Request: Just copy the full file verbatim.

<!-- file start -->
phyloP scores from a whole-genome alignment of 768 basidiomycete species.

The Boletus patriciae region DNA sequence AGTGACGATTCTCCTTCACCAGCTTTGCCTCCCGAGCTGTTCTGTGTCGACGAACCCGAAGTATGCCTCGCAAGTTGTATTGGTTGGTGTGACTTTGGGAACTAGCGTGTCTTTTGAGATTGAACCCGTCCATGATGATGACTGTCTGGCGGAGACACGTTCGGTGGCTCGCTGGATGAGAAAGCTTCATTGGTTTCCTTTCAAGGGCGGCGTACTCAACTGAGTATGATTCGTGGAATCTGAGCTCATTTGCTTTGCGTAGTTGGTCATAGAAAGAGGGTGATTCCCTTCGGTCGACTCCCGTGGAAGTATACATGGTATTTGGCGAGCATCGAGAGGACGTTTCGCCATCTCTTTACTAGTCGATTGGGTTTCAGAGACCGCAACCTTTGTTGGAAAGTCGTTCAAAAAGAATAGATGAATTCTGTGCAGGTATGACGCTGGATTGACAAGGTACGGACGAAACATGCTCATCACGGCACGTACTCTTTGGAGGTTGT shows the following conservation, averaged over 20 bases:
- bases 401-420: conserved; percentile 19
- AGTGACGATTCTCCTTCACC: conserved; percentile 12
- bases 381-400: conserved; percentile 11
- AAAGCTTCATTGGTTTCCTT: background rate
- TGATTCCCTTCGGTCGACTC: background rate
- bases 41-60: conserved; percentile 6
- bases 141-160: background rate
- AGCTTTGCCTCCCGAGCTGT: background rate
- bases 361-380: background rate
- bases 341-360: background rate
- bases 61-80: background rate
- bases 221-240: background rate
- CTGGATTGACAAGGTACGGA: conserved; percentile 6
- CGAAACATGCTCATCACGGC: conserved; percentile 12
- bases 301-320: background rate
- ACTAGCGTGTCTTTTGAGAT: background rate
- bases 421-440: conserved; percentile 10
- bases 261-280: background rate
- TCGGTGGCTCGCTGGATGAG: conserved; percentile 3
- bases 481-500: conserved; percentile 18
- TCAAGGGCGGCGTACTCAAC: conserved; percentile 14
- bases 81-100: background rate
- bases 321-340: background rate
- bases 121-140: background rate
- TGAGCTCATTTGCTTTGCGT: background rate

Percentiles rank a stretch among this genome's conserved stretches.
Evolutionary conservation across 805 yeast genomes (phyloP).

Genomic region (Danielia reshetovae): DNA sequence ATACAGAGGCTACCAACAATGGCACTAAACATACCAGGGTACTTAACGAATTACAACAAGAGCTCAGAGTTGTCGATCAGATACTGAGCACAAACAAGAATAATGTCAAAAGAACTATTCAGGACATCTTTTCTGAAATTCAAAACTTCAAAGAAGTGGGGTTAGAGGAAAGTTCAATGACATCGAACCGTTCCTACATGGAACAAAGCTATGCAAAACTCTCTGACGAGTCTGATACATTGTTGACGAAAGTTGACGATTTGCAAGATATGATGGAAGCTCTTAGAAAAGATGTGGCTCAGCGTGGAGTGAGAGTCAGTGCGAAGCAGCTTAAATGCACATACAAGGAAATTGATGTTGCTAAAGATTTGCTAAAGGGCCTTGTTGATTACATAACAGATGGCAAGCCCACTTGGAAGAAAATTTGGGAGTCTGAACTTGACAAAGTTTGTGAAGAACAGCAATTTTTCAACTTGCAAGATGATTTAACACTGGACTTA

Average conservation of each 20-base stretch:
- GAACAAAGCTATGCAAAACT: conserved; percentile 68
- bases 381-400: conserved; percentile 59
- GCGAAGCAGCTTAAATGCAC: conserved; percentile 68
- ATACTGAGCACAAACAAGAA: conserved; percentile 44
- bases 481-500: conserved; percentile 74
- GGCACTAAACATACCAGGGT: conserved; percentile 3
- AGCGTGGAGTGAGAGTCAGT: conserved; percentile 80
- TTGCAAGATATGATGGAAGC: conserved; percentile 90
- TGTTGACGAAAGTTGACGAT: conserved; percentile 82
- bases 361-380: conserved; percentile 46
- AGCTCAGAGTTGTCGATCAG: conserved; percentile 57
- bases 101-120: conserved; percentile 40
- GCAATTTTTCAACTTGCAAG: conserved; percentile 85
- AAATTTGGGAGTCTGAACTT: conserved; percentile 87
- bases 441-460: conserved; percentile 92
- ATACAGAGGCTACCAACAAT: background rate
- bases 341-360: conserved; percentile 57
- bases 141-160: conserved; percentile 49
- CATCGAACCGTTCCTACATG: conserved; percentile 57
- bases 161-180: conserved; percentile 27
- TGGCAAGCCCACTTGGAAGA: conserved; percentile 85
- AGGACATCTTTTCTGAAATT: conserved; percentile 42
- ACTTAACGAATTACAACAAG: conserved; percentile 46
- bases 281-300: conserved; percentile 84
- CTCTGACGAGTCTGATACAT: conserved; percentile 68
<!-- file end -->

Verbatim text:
phyloP scores from a whole-genome alignment of 768 basidiomycete species.

The Boletus patriciae region DNA sequence AGTGACGATTCTCCTTCACCAGCTTTGCCTCCCGAGCTGTTCTGTGTCGACGAACCCGAAGTATGCCTCGCAAGTTGTATTGGTTGGTGTGACTTTGGGAACTAGCGTGTCTTTTGAGATTGAACCCGTCCATGATGATGACTGTCTGGCGGAGACACGTTCGGTGGCTCGCTGGATGAGAAAGCTTCATTGGTTTCCTTTCAAGGGCGGCGTACTCAACTGAGTATGATTCGTGGAATCTGAGCTCATTTGCTTTGCGTAGTTGGTCATAGAAAGAGGGTGATTCCCTTCGGTCGACTCCCGTGGAAGTATACATGGTATTTGGCGAGCATCGAGAGGACGTTTCGCCATCTCTTTACTAGTCGATTGGGTTTCAGAGACCGCAACCTTTGTTGGAAAGTCGTTCAAAAAGAATAGATGAATTCTGTGCAGGTATGACGCTGGATTGACAAGGTACGGACGAAACATGCTCATCACGGCACGTACTCTTTGGAGGTTGT shows the following conservation, averaged over 20 bases:
- bases 401-420: conserved; percentile 19
- AGTGACGATTCTCCTTCACC: conserved; percentile 12
- bases 381-400: conserved; percentile 11
- AAAGCTTCATTGGTTTCCTT: background rate
- TGATTCCCTTCGGTCGACTC: background rate
- bases 41-60: conserved; percentile 6
- bases 141-160: background rate
- AGCTTTGCCTCCCGAGCTGT: background rate
- bases 361-380: background rate
- bases 341-360: background rate
- bases 61-80: background rate
- bases 221-240: background rate
- CTGGATTGACAAGGTACGGA: conserved; percentile 6
- CGAAACATGCTCATCACGGC: conserved; percentile 12
- bases 301-320: background rate
- ACTAGCGTGTCTTTTGAGAT: background rate
- bases 421-440: conserved; percentile 10
- bases 261-280: background rate
- TCGGTGGCTCGCTGGATGAG: conserved; percentile 3
- bases 481-500: conserved; percentile 18
- TCAAGGGCGGCGTACTCAAC: conserved; percentile 14
- bases 81-100: background rate
- bases 321-340: background rate
- bases 121-140: background rate
- TGAGCTCATTTGCTTTGCGT: background rate

Percentiles rank a stretch among this genome's conserved stretches.
Evolutionary conservation across 805 yeast genomes (phyloP).

Genomic region (Danielia reshetovae): DNA sequence ATACAGAGGCTACCAACAATGGCACTAAACATACCAGGGTACTTAACGAATTACAACAAGAGCTCAGAGTTGTCGATCAGATACTGAGCACAAACAAGAATAATGTCAAAAGAACTATTCAGGACATCTTTTCTGAAATTCAAAACTTCAAAGAAGTGGGGTTAGAGGAAAGTTCAATGACATCGAACCGTTCCTACATGGAACAAAGCTATGCAAAACTCTCTGACGAGTCTGATACATTGTTGACGAAAGTTGACGATTTGCAAGATATGATGGAAGCTCTTAGAAAAGATGTGGCTCAGCGTGGAGTGAGAGTCAGTGCGAAGCAGCTTAAATGCACATACAAGGAAATTGATGTTGCTAAAGATTTGCTAAAGGGCCTTGTTGATTACATAACAGATGGCAAGCCCACTTGGAAGAAAATTTGGGAGTCTGAACTTGACAAAGTTTGTGAAGAACAGCAATTTTTCAACTTGCAAGATGATTTAACACTGGACTTA

Average conservation of each 20-base stretch:
- GAACAAAGCTATGCAAAACT: conserved; percentile 68
- bases 381-400: conserved; percentile 59
- GCGAAGCAGCTTAAATGCAC: conserved; percentile 68
- ATACTGAGCACAAACAAGAA: conserved; percentile 44
- bases 481-500: conserved; percentile 74
- GGCACTAAACATACCAGGGT: conserved; percentile 3
- AGCGTGGAGTGAGAGTCAGT: conserved; percentile 80
- TTGCAAGATATGATGGAAGC: conserved; percentile 90
- TGTTGACGAAAGTTGACGAT: conserved; percentile 82
- bases 361-380: conserved; percentile 46
- AGCTCAGAGTTGTCGATCAG: conserved; percentile 57
- bases 101-120: conserved; percentile 40
- GCAATTTTTCAACTTGCAAG: conserved; percentile 85
- AAATTTGGGAGTCTGAACTT: conserved; percentile 87
- bases 441-460: conserved; percentile 92
- ATACAGAGGCTACCAACAAT: background rate
- bases 341-360: conserved; percentile 57
- bases 141-160: conserved; percentile 49
- CATCGAACCGTTCCTACATG: conserved; percentile 57
- bases 161-180: conserved; percentile 27
- TGGCAAGCCCACTTGGAAGA: conserved; percentile 85
- AGGACATCTTTTCTGAAATT: conserved; percentile 42
- ACTTAACGAATTACAACAAG: conserved; percentile 46
- bases 281-300: conserved; percentile 84
- CTCTGACGAGTCTGATACAT: conserved; percentile 68